Wiggins, G. (2010). What’s my job?–Revisited

In a prior blog post, I commented on this essay by Wiggins (2010).  As I re-read that essay here near the close of my internship year, I have the following thoughts.

Wiggins starts the essay with a startling confession that he taught for many years without being either having to prove he could teach or being evaluated more than twice.  As I read this again, I am reading it in the context of being an employee of a school district and a member of a teacher’s union.  As I read this again, I read it having spent 8 months in the whirlwind that is public education, bathed in the sometime shrill debates on value added evaluation, and standardized testing.

I still agree with Wiggins, namely that teaching is more than just activity, it is about causation of learning, interest, and confidence in students.  However, I now have perspective that this is harder than it sounds.  Treating teaching as just activity coordination without goals is hard enough, but working toward these goals, consistently and creatively is an extreme challenge.  Thus it comes as no surprise that many teachers don’t like to keep those “results focused responsibilities” in mind, to keep them as the “bottom-line goals.”

As I look back on my internship, Wiggins would prompt me to ask 3 questions.

  1. Have my students experienced successful learning?
  2. Have my students been bored, or engaged?
  3. Have my students discovered new competencies or confidence?

More specifically let’s look at a class I have been teaching since February.  The students in the class are juniors who are looking forward to taking the SAT this June.  They have not taken a formal math class since 8th grade.  Let’s see if there is any evidence in this short time of my moving the needle on those three questions.

Have my students experiences successful learning?  For this SAT prep course all the students (approx 15) took a full SAT, diagnostic, pre-test.  At the end of March they also took a single math section of a sample SAT.  Here are the results for a nearly identical set of students on a subset of questions that deal with geometry.  (More details here.)

Geometry Improvement

I would conclude that based on the improved percent of correct responses that indeed successful learning has occurred.  Or, as always might be the case, more effective test-taking skills have been developed.  That might especially be the case in that the percent of questions left blank has dropped off, and the percent of questions being answered wrongly has skyrocketed.  However, the combined percentages of wrong and blank are still less in the Sample Test than in the Pre-Test.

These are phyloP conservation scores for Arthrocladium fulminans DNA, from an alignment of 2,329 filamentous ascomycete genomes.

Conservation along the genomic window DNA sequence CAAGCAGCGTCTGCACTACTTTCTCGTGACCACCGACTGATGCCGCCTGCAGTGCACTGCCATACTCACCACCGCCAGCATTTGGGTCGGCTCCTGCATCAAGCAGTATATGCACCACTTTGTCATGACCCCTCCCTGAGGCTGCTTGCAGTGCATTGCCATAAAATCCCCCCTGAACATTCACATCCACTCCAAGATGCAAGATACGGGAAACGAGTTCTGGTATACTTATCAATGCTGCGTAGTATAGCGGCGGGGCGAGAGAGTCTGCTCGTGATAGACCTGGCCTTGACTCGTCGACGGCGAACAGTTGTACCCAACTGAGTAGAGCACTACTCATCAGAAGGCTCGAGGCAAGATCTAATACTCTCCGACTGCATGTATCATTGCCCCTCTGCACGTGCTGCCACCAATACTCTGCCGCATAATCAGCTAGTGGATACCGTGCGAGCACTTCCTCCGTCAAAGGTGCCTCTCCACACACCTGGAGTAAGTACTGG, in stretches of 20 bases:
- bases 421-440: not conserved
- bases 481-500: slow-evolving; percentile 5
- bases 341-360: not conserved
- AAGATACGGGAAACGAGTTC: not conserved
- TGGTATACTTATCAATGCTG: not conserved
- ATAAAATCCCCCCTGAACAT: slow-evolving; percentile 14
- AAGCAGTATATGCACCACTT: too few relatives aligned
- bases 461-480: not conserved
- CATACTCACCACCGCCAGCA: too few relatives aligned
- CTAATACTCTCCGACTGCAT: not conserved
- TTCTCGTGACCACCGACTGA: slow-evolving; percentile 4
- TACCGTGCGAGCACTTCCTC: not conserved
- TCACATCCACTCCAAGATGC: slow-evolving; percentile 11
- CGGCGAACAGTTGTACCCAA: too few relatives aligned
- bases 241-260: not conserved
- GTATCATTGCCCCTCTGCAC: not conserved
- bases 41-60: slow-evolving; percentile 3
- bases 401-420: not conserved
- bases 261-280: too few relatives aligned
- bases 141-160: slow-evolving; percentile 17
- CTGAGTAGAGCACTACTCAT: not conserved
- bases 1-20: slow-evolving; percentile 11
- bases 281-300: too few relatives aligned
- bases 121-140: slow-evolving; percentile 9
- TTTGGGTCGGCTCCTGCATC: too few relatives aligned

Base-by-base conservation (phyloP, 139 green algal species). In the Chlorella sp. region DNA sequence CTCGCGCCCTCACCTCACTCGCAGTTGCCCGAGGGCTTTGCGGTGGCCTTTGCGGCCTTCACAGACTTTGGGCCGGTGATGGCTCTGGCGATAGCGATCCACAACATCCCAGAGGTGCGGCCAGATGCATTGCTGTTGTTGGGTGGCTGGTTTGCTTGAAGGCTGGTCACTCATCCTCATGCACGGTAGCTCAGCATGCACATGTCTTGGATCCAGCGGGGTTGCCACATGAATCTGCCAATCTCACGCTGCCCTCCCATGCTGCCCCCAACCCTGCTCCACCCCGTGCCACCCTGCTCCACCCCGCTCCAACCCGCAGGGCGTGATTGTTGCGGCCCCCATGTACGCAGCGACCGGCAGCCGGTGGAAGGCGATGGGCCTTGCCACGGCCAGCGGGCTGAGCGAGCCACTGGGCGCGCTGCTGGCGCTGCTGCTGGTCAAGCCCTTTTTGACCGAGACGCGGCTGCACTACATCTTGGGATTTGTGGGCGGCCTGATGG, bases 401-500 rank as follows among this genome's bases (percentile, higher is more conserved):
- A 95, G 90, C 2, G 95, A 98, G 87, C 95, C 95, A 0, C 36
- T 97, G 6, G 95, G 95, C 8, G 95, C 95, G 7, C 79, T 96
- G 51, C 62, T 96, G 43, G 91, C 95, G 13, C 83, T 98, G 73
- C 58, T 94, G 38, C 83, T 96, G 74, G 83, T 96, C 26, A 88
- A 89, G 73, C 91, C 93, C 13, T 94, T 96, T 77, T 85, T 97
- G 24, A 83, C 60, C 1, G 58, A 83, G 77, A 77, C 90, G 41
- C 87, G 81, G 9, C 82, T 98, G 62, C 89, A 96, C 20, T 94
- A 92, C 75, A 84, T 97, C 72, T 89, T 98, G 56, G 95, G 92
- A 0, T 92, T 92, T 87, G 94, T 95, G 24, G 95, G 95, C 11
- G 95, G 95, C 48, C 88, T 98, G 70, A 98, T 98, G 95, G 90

You may ask given the above evidence, sure, based on a score on a standardized test, but are my students bored or are they engaged.  Here’s a moment of engagement, check for yourself.

[We are discussing the following slide, and the transcript of the video is in the comments]

image

And finally, have my students discovered new competency or confidence?  Well, I asked them that myself, or maybe not in so many words via a SMS/Text poll.  Here’s what some of them said in reply

Poll-Geometry

Now that is not a scientific poll, and I have some ideas to do some Action Research on things I can do in this class to improve perception of self-efficacy.  However, I am hopeful that at least 2 out of 3, if not 3 of Wiggins’ criteria for what true teachers should be doing in the classroom are being addressed.  But most of all, I am grateful to be at a school which enables some of the flexibility and personalization that Wiggins thinks is essential.

References

Wiggins, G. (2010). What’s my job? Defining the role of the classroom teacher. In R. J. Marzano (Ed.), On Excellence in Teaching. (10th ed.). Bloomington, IN: Solution Tree Press.

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Comments

  • halgera  On April 17, 2012 at 7:39 pm

    Thanks for the approach you followed for this reflection. Would Wiggins be proud of your efforts? What about yourself? How has your teaching experiences confirmed your original thoughts before beginning this ‘adventure’?

  • Barbara Martin  On April 22, 2012 at 7:40 pm

    I really like that poll you did. Great use of technology in the classroom in order to improve communication with your students and make sure that their voices are heard!

    “Working toward these goals, consistently and creatively is an extreme challenge,” this quote really spoke to me. I completely agree that it is often hard to work towards goals like we must do in education. In my case, I often forget that I have goals in the daily grind of teaching. It’s good to keep in mind that it really is a challenge. However, I feel that even if consistency is lacking on occasion, if we can establish the patterns of working towards goals most of the time, then the patterns get easier and easier, and working towards the goals suddenly seems more realistic.

    Great quote, thanks for the thought-provoking comment!

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